Lower gas prices and the ease of online shopping may be giving retailers an extra spark this holiday season.

After years of recessionary belt tightening, consumers spent 7.9 percent more than last year during the dash between Black Friday and Christmas Eve and ponied up for furniture and other high-priced items, according to MasterCard SpendingPulse.

The report, released Monday, doesn't include sales of cars or gas and is based on an analysis of actual spending data as well as surveys of consumers using credit cards, cash and checks.

Minneapolis-based Target reported several "record-breaking days" on Target.com, said spokeswoman Megan Boyd. Although the company couldn't offer specific sales data, toys remained a perennial favorite and consumers showed "great interest" in the Apple Watch, iPads and gaming consoles both in stores and online.

Independent retailer Patina has been exceeding sales goals this season as well, with day-after Christmas shoppers looking for discounts on hipster holiday items as well as full-priced merchandise, said Uptown manager Kim Cook.

A spokesman for Richfield-based Best Buy said the company wouldn't comment on holiday sales until it releases results in mid-January.

Most analysts have pointed to a ho-hum holiday for retailers, in a critical selling period that can account for as much as one-third of annual revenue.

The SpendingPulse report aligns with several others showing that more consumers are letting their fingers do the shopping. Although online sales still represent a small slice of the pie, sales from computers and smartphones increased 20 percent compared to last year, according to SpendingPulse, a boost that might be enough to save Christmas for some retailers.

The rise of e-commerce "is a solid indication of an empowered and savvy shopper," said Sarah Quinlan, MasterCard Advisors' senior vice president of market insights, in a statement. "The double-digit growth in furniture sales, for instance, shows that consumers are willing and able to splurge on big ticket items."

HOM Furniture is seeing its strongest year since the recession, said President and CEO Rod Johansen, with a November that was "top tier."

Sales during the holiday season typically are strong in November and slack off toward Christmas, he said. But combined sales at its HOM, Gabberts and Dock 86 stores are expected to rise in the low double-digits in the weeks since Black Friday, lining up with the SpendingPulse data.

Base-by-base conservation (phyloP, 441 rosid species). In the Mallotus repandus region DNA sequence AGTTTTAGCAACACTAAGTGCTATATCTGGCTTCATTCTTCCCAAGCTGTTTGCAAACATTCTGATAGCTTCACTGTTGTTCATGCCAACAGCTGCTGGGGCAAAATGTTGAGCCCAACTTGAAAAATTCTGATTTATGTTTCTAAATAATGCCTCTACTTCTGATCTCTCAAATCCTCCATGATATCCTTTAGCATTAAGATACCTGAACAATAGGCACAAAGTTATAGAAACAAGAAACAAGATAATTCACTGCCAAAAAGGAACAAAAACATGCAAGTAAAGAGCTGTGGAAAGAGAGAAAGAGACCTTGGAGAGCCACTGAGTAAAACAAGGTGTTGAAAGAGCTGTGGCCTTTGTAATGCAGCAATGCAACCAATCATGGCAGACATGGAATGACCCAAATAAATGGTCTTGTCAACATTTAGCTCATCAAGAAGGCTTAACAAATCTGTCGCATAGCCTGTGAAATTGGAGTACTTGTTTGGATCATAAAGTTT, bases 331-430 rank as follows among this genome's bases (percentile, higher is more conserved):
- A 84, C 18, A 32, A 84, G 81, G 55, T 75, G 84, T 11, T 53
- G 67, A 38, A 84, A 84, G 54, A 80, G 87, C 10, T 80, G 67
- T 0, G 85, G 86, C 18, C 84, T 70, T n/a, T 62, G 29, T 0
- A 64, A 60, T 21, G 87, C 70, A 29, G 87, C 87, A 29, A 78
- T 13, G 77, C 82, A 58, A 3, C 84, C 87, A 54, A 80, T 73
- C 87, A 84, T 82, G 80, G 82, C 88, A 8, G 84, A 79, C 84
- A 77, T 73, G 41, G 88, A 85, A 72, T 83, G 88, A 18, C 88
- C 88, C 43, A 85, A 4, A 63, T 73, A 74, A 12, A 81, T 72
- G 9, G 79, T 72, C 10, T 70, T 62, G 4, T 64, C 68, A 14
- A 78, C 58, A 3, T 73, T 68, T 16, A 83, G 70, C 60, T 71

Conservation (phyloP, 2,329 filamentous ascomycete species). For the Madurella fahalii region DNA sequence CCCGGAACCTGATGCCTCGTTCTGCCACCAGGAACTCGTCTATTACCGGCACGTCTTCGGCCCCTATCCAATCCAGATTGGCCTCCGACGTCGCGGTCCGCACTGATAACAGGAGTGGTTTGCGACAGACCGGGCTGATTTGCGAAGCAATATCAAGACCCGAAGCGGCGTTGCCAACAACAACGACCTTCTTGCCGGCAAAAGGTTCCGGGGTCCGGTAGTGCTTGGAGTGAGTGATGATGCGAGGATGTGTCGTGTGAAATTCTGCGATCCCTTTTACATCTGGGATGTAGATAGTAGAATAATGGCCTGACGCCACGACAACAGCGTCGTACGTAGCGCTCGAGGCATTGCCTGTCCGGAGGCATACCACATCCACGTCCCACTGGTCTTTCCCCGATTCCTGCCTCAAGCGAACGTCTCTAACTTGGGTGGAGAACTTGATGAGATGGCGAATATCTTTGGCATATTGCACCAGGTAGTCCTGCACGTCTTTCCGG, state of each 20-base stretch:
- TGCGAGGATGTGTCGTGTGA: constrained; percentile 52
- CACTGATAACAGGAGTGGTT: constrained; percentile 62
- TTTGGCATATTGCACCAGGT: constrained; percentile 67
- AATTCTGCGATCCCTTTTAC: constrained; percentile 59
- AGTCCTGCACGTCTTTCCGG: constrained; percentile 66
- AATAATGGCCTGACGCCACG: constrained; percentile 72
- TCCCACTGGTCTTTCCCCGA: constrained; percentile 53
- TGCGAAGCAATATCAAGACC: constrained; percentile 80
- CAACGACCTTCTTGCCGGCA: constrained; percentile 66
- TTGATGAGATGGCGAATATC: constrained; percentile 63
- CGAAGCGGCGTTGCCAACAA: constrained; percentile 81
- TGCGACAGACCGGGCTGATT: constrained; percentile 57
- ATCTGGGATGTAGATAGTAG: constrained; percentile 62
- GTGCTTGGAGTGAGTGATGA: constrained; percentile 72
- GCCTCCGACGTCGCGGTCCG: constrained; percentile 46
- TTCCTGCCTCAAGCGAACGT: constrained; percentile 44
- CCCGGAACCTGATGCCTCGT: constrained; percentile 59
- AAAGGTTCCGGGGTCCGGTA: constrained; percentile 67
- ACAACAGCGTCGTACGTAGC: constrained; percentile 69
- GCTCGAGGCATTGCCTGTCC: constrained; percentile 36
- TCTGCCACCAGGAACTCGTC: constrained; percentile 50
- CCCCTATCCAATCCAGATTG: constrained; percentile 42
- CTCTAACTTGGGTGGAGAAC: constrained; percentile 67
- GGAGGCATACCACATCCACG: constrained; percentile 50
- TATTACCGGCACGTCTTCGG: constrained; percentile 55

"Customers are planning further in advance for our purchases," Johansen said. While shoppers aren't talking specifically about the impact of low fuel prices on their household finances, "you can surmise that" it has made a difference, he said.

"It could also be the combination with warmer weather, which has been beneficial," Johansen added. "It's costing other places revenue, but it might be coming to us."

Looking more broadly at consumer spending in November and December, the SpendingPulse report found shoppers spent about 4.6 percent more compared with last year.

Analysts said consumers were choosing to spend the money they were saving at the pump.

The National Retail Federation, which is expected to update its figures this week, has forecast that sales for November and December will rise 3.7 percent to $630.5 billion from a year ago

Consumers also doled out more generous gift cards this year, according to new data from Stored Value Solutions. The dollar value loaded onto gift cards rose 3 percent year between Thanksgiving and Dec. 25 compared with last year, while the number of cards purchased increased 1 percent.

Though the company doesn't provide an average dollar amount loaded onto cards, it reported that spending on entertainment, with an 18 percent surge, rose the most of any category. Dining was next, rising by 8 percent.

Mild weather and a trend toward buying "experiential gifts" is behind the increases, said Jenny Parris, Stored Value Solutions' senior vice president of global marketing and product.

With warmer-than-normal weather in Minnesota and around the country, apparel sales lagged and many retailers turned to profit-cutting discounts to try to jump-start the winter shopping season.

Sales of electronics were slow, and sales of men's apparel declined overall, according to MasterCard, but the report said "pent-up demand" for apparel showed in an uptick of clothing sales after Thanksgiving.

Retailers won't put a cap on the holiday season until January, as returns and gift-card shopping might put a final spark in what Retail Metrics President Ken Perkins called "a rough and tumble holiday season."